John Wesley Huddleston is best known as a struggling farmer who found two diamonds on the surface of his field near Murfreesboro (Pike County) in August 1906 and made himself and his state famous. Soon after the discovery, he was recognized as the first person outside South Africa to find diamonds at an original volcanic source. In the process, he also became the controversial subject of numerous folk tales. A native of Pike County, John Huddleston was born in 1862 to David Fielding Huddleston and America White Huddleston. He had seven siblings before his mother’s death in the early 1870s and gained three step-sisters after his father’s remarriage to Francis Carey. In 1886, Huddleston wed Sarah A. Keys, the mother …

Hudson, Joel Carrington

Joel Carrington Hudson was a career diplomat at the U.S. Department of State who served in various posts around the world, including being stationed in Germany on the cusp of World War II. Joel Hudson was born in Ravenden (Lawrence County) on September 4, 1899. Hudson’s father was William R. Hudson, who is referred to at times as “Reverend” and at other times as “Doctor.” His mother was Ida Tanner Hudson, who died before 1910. His parents lived in Lonoke (Lonoke County) with the seven-month-old Hudson at the time of the 1900 census. In 1910, Hudson and his father were each enumerated as “roomer” in Houston, Texas, where Hudson’s father was the founding minister of the Third Baptist Church. Little …

Hughes, David Terry

David Terry Hughes Sr. was a longtime journalist, photographer, and newspaperman from Benton (Saline County). Hughes’s newspaper career began with freelance photography for the Benton Courier at age fourteen. In addition to newspapers in Arkansas, Hughes worked for papers in Texas, Virginia, Florida, Illinois, Saipan, and Guam. He was the grandson of noted Arkansas poet and columnist Anna Nash Yarbrough. David Terry Hughes was born on February 8, 1948, in the Panama Canal Zone to Frank Hughes and Jessie Shaver Hughes. His father served in the U.S. Army; when he was stationed in Panama in 1949, he was killed while crossing the street when Hughes was only a year old. Hughes’s mother remarried but soon separated. His three half brothers …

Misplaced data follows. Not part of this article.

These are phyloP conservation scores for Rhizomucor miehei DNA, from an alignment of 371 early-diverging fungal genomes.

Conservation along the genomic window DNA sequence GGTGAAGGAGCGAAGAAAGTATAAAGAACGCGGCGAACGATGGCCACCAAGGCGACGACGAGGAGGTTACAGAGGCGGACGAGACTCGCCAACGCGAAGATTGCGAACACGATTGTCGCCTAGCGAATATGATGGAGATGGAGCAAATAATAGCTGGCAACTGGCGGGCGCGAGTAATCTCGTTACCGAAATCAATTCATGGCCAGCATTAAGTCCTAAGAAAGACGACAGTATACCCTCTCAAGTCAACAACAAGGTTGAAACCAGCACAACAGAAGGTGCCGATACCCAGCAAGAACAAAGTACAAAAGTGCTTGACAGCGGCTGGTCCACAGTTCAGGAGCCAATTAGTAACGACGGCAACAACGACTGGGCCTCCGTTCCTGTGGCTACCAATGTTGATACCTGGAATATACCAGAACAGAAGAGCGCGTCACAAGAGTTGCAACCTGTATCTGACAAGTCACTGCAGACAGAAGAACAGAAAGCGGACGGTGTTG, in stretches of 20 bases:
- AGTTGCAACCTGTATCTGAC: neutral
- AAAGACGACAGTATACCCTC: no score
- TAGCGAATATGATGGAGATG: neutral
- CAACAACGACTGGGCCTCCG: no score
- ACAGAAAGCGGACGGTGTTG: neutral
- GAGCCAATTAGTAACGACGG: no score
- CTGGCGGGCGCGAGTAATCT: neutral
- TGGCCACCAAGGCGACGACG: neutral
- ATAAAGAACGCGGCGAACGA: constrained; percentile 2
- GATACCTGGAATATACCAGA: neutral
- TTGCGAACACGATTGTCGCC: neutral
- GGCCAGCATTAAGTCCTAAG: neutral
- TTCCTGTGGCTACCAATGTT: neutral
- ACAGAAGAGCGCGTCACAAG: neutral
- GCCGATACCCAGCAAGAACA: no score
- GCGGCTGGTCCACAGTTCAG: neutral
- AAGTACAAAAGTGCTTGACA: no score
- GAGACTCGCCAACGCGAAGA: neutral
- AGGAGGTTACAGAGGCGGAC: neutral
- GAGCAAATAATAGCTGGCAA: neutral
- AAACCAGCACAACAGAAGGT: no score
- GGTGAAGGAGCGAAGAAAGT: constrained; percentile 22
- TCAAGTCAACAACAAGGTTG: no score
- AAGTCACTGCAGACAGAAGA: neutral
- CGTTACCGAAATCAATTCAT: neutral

Hughes, Green B.

Green B. Hughes was an influential figure in early Arkansas. He served as the first postmaster at what is now Benton in Saline County in 1836. Later, Hughes served as county clerk and county judge before being elected to the Arkansas House of Representatives. He also served as a railroad commissioner and chairman of the Saline County Democratic Party. Hughes died in the summer of 1858, reportedly leaving behind an estate worth a considerable amount. Green B. Hughes was born in Tyrrell County, North Carolina, in 1800 to parents of Welsh descent. He moved to Hot Springs (Garland County) in 1818, when Arkansas was still a territory. He married Louisa West, the sister of Claiborne West, one of the signers …

Hughes, Simon Pollard

Simon Pollard Hughes typifies the ex-Confederate, personally prosperous, conservative post-Reconstruction Democratic governors of Arkansas as well as several other Southern states. As attorney general and as a two-term governor, he stressed the need for the state to have a good credit rating. Though his political career began in the 1850s, his longest public service was as an associate justice of the Arkansas Supreme Court for sixteen years. Simon P. Hughes was born on April 14, 1830, near Carthage, Smith County, Tennessee, the third son of Simon P. Hughes and Mary Hubbard. When Hughes’s mother died in 1842, the family moved to Bowie County, Texas, but his father died in 1844, leaving the fourteen-year-old Hughes an orphan. (There is no concrete …

Hull, Alexander C.

Marion County native Alexander C. Hull was a respected businessman and leader in northwestern Arkansas newspaper circles, as both owner and editor, during the late nineteenth and early twentieth centuries. As a Democrat, he held minor appointed political positions until he was elected to two terms as the state’s sixteenth secretary of state. Alexander C. Hull was born to John E. Hull and Matilda A. Killough Hull on April 20, 1858, in Marion County, Arkansas. His father served in the Arkansas House of Representatives and was a captain in the Confederate army. He was killed in action when Alexander was seven years old. After the war, his mother moved Hull and his brothers to Flippin Barrens in Marion County, where …